With society firmly entrenched in the digital world, just about everyone has digital assets. There are currently 2.2 billion active monthly Facebook users, 1.2 billion active Gmail users, 328 million active monthly Twitter users, and 16.95 million Bitcoins. What happens to all of these digital assets when the owner dies?*
The legal waters governing the administration of digital assets after the owner’s death are murky. The Stored Communications Act (“SCA”) generally prohibits providers of public communications to the general public from disclosing the contents of a user’s communication without the lawful consent of the sender or recipient. Accordingly, family members may not be allowed to access a decedent’s digital assets involving electronic communications unless the decedent expressly consented to such access prior to death.
The Computer Fraud and Abuse Act (“CFAA”) outlaws unauthorized access to computers and the data contained therein. Even if a decedent properly authorized computer access by a family member, the family member may still be in violation of the CFAA by using the computer to access digital assets not stored locally (e.g., logging into Facebook).
As if these laws don’t complicate things enough, the custodians of digital assets may have provisions in their Terms of Service agreements (“TOS”) that impact the administration of digital assets after an owner’s death. Some of these TOSs may restrict any third party’s access to a decedent’s digital asset.
In hopes of providing clarity on the issue, the Uniform Law Commission has created the Revised Uniform Fiduciary Access to Digital Assets Act (“RUFADAA”). This act is designed to help facilitate authorized third-party access to a decedent’s digital assets. In doing so, the Uniform Law Commission hopes to allow owners of digital assets to control their disposition as they are able to do with tangible, real, and financial assets. As of early 2018, thirty-nine states1
have adopted the RUFADAA. Six states2
and the District of Columbia have introduced an RUFADAA bill, but have not yet enacted the bill into law.
Digital Estate Planning Solutions
While we wait for the legal waters governing the administration of a decedent’s digital assets to clear, there are certain steps you can take to help ensure that digital assets will be administered according to your wishes:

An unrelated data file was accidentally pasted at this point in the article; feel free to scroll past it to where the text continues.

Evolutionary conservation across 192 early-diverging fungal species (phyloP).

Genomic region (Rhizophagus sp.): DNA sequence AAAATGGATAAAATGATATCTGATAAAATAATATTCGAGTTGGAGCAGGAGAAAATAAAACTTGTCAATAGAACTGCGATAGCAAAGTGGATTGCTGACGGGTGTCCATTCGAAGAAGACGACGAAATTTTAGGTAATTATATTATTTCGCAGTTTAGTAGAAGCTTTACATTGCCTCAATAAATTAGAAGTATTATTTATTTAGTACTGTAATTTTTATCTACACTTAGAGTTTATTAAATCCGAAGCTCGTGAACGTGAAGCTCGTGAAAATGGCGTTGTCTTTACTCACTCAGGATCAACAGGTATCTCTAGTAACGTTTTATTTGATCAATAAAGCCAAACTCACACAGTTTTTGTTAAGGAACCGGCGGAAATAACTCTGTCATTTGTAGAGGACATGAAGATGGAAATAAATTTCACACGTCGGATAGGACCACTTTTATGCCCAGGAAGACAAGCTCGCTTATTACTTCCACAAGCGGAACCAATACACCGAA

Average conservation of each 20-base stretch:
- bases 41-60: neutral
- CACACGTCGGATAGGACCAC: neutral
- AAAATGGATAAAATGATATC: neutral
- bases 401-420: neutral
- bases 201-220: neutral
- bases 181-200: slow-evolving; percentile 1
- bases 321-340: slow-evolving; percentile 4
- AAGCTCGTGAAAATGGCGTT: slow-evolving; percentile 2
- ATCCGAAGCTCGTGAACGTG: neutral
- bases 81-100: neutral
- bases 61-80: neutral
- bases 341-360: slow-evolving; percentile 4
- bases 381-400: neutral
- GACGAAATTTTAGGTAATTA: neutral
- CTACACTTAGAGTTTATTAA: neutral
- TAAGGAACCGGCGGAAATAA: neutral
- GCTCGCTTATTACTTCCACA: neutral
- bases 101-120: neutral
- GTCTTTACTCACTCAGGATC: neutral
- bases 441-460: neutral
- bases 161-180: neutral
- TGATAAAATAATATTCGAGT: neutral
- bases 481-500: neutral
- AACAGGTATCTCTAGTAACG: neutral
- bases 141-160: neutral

- Prepare a complete inventory of digital assets. Included in this inventory should be information regarding the location of each digital asset, as well as usernames, passwords, and answers to security questions. This inventory should be held in a secure location with your other estate planning documents to minimize the risk of this information falling into the hands of a nonauthorized individual. Stifel’s “Final Thoughts and Information to Loved Ones” may be a useful tool when compiling this inventory. Contact your Stifel Financial Advisor for a copy of this piece.
- Research whether certain web sites allow a user to appoint an individual to manage accounts after the user’s passing. Many web sites, including Facebook and Google, now permit users to designate an individual to access their account after death. Taking advantage of this opportunity can help ensure that one’s fiduciary is not in violation of the website’s TOS.
- Appoint a fiduciary for all digital assets. When working with an estate planning attorney to create a last will and testament, revocable living trust, and general durable power of attorney, you should verify that the attorney includes provisions expressly granting your fiduciary the authority to access all digital assets.
- Provide instructions governing the administration of your digital assets. When working with an estate planning attorney to create a last will and testament, revocable living trust, and general durable power of attorney, you should verify that the attorney includes provisions providing detailed instructions regarding the administration of all digital assets.
* Source: Statista.com and expandedramblings.com. Facebook and Twitter data is as of fourth quarter 2017, Gmail is as of July 2017, and Bitcoin is as of March 2018.
1 Alabama, Alaska, Arizona, Arkansas, Colorado, Connecticut, Florida, Hawaii, Idaho, Illinois, Indiana, Iowa, Kansas, Maine, Maryland, Michigan, Minnesota, Mississippi, Montana, Nebraska, Nevada, New Jersey, New Mexico, New York, North Carolina, North Dakota, Ohio, Oregon, South Carolina, South Dakota, Tennessee, Texas, Utah, Vermont, Virginia, Washington, West Virginia, Wisconsin, and Wyoming.
2 Georgia, Missouri, New Hampshire, Oklahoma, Pennsylvania, and Rhode Island.
Stifel does not provide legal advice. You should consult with your estate planning attorney regarding your particular situation.